commentary In these eBay days, buyer's remorse is increasingly common. Less common is the remorse of the unbought — a sensation now widely reported among major Yahoo shareholders in the wake of Ballmer's retreat.
The hostile takeover bid never materialised, Yang never gave in, and Microsoft never had to check behind the sofa for that little bit extra, leaving shareholders dreaming of what might have happened with just a few dollars more.
If you believe, as we do, that a combined Microsoft-Yahoo would have exhibited the worst attributes of both companies, then such remorse is unfounded. The failure of the takeover is the best possible result — for both companies, and the industry as a whole. There will be some shareholders who lose out, certainly in the short term: otherwise, it's a lucky escape.
In particular, Microsoft should realise how close it came to tying up management bandwidth and company resources in a year-long forced wedding with no long-term upside, ask itself how it came so close to disaster, and use that realisation to come up with a new strategy. Take a look at what customers want and think of new ways to please them, instead of aping other people's success. No amount of Zune will make Microsoft an Apple, no number of Xboxes will make it a Sony — and no matter how expensive Yahoo was, it wouldn't make Microsoft a Google.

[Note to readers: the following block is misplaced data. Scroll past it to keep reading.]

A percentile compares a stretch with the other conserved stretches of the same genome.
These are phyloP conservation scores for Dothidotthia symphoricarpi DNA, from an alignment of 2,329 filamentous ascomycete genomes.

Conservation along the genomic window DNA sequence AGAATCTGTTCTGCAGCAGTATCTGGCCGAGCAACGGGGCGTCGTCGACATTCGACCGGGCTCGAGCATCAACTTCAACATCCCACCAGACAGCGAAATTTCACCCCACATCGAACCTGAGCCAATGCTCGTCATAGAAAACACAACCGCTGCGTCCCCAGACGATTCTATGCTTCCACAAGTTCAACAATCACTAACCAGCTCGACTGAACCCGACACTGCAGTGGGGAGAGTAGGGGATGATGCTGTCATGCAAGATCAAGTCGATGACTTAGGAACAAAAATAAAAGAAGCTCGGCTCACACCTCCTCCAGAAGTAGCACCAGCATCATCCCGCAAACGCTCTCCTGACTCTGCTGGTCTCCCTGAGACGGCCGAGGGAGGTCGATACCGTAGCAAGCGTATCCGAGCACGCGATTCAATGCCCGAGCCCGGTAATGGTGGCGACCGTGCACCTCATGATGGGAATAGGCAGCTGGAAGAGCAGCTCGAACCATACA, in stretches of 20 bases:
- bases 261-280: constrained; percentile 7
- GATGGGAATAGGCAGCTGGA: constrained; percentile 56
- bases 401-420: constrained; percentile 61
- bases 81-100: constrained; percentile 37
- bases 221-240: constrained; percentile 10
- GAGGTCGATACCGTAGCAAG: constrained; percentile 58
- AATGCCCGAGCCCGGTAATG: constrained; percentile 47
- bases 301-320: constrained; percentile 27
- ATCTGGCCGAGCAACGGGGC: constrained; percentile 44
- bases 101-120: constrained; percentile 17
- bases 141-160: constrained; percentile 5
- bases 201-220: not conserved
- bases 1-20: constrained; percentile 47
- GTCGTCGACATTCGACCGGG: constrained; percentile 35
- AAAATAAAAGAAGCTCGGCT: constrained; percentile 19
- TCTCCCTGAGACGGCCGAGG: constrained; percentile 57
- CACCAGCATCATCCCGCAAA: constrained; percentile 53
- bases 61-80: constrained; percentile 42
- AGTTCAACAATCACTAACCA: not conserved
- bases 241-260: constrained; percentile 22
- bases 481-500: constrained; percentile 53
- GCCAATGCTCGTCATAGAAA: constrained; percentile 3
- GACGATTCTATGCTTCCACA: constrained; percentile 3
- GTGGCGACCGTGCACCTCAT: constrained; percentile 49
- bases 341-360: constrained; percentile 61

Microsoft doesn't need to be any of these companies: those positions are already taken. It needs to find new ways of thinking, demonstrate initiative and imagination, show some hunger and verve. It has 40-odd billion in the bank. It can build anything it wants to, on the Web or off it. When was the last time that Microsoft's thinking made anyone go "Wow!" — in a good way? (Ray Ozzie's cloud gets an exemption, at least until the company finds a way of explaining what it is and why it matters.)
And if Microsoft looks inside itself and can't find any of the above, then it's time to accept that from the top down, its current batch of leaders do not have what it takes and are no longer fit for purpose. It was this suspicion that led Yahoo to instinctively recoil, and made so many commentators regard the deal as, at best, a holding exercise in ad revenue numbers — at worst, a crippling vote by Microsoft against itself as a genuine innovator in technology.
Without a success in the near future, such suspicions will harden into certainty. Change is coming to Microsoft: the company merely has to decide what form it will take.